Biocultural approach to nature conservation

An article published in the magazine Proceedings of the National Academy of Sciences (PNAS), presents a biocultural approach. This is a measure to determine the "biocultural status" of a species incorporating an analysis of its extinction risk and the cultural state of the human populations that consider it important for their identity.

Renowned CONICET researcher Sandra Díaz is one of the authors of the article, which also presents the most complete list to date of species that play an important role in maintaining human cultural identity.

In addition to campaigns such as “Save the whales” and other initiatives aimed at protecting animal and plant species whose number is decreasing at a rate that puts them in danger of extinction, in the field of nature conservation, the need to take into account anthropological aspects in traditional environmental criteria is getting stronger. The ultimate goal is to align biological conservation with the culture, knowledge and priorities of indigenous peoples and local communities.

"When cultural references about a plant or animal are lost, either because the human group disappears or suffers acculturation, an entire body of values ​​and knowledge about that species is also dissipated. Even when the organism itself does not cease to exist and therefore there is no immediate loss of biodiversity, our relationship with the rest of nature is impoverished."explained Sandra Díaz, CONICET senior researcher at the Multidisciplinary Institute of Plant Biology (IMBIV), CONICET and the National University of Córdoba (UNC).

World leader in community and ecosystem ecology, Díaz is one of the co-authors of an article published in the journal Proceedings of the National Academy of Sciences (PNAS) that lists the species called culturally important (ECI) most complete today. Furthermore, it proposes a measure of "biocultural status"to analyze the vulnerability of a species in two dimensions: the biological risk is determined according to its category in the IUCN World Red Book; and its cultural status, taking as an indicator the degree of vulnerability of the language of the people who consider it important for their cultural identity.

ECIs are organizations that play a recognized role in maintaining the cultural identity of a nation or group of nations, making a significant contribution to religion, spirituality and social cohesion. Time brings a sense of belonging, territory and collective purpose.

biocultural approach

Main tool, the biocultural approach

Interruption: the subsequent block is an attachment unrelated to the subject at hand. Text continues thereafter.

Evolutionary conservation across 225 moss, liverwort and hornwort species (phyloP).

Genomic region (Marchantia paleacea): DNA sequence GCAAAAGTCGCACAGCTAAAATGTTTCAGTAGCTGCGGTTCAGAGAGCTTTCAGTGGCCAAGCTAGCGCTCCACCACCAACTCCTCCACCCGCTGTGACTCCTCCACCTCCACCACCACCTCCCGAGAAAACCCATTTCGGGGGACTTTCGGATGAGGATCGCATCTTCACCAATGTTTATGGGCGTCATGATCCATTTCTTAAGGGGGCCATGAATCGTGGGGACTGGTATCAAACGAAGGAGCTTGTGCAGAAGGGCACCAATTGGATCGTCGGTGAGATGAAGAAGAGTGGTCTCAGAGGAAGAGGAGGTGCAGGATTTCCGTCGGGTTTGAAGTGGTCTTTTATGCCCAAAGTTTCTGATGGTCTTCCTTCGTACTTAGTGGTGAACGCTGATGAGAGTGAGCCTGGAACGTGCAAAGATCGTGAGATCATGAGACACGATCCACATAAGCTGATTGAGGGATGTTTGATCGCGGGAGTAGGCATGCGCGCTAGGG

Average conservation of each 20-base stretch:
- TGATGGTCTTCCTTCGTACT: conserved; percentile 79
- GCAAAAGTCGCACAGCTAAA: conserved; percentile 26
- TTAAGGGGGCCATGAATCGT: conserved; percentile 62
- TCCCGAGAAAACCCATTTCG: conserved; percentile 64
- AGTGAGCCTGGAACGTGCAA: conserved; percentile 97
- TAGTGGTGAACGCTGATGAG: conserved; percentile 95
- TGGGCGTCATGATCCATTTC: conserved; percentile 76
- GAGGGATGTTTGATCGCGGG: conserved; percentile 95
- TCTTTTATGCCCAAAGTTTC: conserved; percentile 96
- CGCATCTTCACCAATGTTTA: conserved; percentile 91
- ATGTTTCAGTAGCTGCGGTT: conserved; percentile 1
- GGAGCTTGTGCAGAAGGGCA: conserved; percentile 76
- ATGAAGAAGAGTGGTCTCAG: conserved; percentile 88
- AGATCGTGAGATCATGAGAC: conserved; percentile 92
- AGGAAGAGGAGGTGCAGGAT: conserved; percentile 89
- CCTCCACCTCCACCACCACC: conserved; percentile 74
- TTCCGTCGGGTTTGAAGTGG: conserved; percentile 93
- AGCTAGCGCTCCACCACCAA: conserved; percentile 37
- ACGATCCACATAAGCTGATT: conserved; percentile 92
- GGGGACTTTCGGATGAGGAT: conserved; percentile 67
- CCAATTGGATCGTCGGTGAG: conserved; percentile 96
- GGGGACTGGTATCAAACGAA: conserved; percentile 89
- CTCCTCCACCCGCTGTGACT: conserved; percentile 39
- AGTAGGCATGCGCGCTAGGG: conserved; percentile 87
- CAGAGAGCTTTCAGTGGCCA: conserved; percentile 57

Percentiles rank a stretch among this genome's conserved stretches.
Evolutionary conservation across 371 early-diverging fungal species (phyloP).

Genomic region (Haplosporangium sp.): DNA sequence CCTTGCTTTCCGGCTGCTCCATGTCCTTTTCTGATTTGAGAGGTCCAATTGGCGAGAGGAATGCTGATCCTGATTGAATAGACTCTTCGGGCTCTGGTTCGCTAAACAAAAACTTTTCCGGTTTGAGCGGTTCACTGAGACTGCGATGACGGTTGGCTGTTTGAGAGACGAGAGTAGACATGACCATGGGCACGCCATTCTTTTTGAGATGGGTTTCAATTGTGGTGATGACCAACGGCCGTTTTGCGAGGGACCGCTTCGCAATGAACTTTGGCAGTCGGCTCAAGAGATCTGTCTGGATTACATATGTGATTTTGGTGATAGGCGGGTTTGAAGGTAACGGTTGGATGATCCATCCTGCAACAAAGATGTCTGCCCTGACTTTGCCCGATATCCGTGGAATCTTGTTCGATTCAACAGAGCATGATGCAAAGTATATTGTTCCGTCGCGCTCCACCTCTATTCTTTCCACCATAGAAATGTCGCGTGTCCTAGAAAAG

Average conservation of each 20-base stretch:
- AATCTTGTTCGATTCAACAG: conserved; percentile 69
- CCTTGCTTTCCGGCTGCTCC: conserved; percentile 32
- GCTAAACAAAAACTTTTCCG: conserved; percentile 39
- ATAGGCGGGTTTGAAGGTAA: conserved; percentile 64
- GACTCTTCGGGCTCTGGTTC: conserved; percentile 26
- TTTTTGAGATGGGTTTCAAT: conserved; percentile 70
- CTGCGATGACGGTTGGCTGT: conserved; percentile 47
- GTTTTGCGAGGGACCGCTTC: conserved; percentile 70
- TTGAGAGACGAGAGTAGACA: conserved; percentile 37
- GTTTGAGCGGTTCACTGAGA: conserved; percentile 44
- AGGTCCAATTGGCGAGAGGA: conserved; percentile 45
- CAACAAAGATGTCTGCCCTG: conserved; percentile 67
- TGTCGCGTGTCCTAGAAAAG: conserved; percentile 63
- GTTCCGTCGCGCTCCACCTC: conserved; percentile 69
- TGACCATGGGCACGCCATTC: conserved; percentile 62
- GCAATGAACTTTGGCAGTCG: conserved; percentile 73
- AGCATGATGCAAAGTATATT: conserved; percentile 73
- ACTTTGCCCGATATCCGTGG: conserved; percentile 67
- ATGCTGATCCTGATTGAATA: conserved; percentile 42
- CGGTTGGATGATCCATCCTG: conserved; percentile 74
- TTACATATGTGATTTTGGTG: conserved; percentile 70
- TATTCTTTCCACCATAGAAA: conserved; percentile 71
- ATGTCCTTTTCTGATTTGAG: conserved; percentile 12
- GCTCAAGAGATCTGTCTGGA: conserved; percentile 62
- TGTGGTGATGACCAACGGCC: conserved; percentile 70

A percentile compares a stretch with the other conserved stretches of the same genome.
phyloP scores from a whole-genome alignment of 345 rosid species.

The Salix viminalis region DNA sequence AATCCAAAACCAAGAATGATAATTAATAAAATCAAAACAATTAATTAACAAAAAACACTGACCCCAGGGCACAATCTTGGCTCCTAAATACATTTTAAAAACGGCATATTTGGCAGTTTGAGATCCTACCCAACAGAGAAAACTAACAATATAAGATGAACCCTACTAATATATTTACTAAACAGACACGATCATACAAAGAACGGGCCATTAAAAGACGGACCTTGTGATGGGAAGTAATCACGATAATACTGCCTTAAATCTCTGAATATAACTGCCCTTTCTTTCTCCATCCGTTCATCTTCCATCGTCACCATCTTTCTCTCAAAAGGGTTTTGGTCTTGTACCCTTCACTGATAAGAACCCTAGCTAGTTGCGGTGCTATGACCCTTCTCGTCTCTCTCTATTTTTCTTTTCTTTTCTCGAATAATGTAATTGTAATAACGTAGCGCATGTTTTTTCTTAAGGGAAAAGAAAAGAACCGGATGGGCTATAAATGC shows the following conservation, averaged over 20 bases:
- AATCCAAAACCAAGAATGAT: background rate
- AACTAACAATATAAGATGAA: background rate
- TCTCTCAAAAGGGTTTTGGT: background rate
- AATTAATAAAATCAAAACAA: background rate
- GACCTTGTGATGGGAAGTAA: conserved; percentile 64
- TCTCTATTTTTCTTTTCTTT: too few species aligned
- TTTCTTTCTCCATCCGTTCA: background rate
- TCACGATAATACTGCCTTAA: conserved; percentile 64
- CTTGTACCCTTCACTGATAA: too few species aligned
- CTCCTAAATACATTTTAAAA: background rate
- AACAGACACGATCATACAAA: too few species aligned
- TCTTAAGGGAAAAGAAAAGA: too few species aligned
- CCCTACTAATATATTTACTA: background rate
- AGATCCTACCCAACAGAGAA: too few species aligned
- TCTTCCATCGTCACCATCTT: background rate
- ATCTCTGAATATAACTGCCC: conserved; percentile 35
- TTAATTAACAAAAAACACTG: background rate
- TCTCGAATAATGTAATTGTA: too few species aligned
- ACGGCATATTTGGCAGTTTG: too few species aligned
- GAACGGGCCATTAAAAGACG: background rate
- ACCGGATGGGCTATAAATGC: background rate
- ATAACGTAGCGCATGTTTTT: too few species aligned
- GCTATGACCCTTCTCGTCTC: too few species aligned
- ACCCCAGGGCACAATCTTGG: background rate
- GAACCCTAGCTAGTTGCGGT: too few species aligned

The ECI list drawn up by the researchers includes 385 species from around the world (mainly plants, but also animals and fungi); some of them live in Argentina and illustrate different combinations of biological and cultural status. Among them, Díaz mentioned the pehuén (Araucaria araucana), the missionary pine (Araucaria angustifolia), yerba mate (ilex paraguarensis), the Andean cat (Leopardus Jacobite), The jaguar (Panthera onca), the corzuela (Mazama gouazoubira) and the lipped peccary (Tayassu pecari).

"The pehuén, the missionary pine and the Andean cat have been classified as threatened from the biocultural approach because they meet the criteria of biological and cultural risk. At the other extreme are the Mate and the corzuela, which do not represent a direct threat from either point of view. There are examples of species that are not biologically threatened but are due to their associated cultural heritage and vice versa. Each of these categories requires a different approach to conservation and sustainable use."said Díaz, who received the 2019 Princess of Asturias Award for Scientific and Technological Research to Fight Climate Change through the use of plants.

The article, written by Victoria Reyes García of the Center for Environmental Science and Technology (ICTA) in Catalonia, Spain, is part of a broader initiative that Díaz leads with Benjamín Halpern of the National Center for Ecological Analysis and Synthesis (NCEAS) in Santa Barbara, United States that is committed to addressing global environmental priorities.

"We realized that classification based largely on the ecological vulnerability of species does not take into account their cultural importance. By not recognizing the connection between them and the local groups that have traditionally used them, we are losing very important aspects of nature conservation, hence the importance of this biocultural approach”Díaz emphasized.

"A key finding is that a significant proportion of species recognized as culturally important have not yet been formally assessed by international organizations that monitor their conservation status, for example the IUCN Red List. This reflects a lack of interaction between conservation movements and local communities, as well as between natural and social sciences.".

"With this biocultural approach proposal we wanted to illustrate a possible path to bring these fields together in pursuit of more sustainable and inclusive models of conservation and use.“concluded the Argentine scientist.

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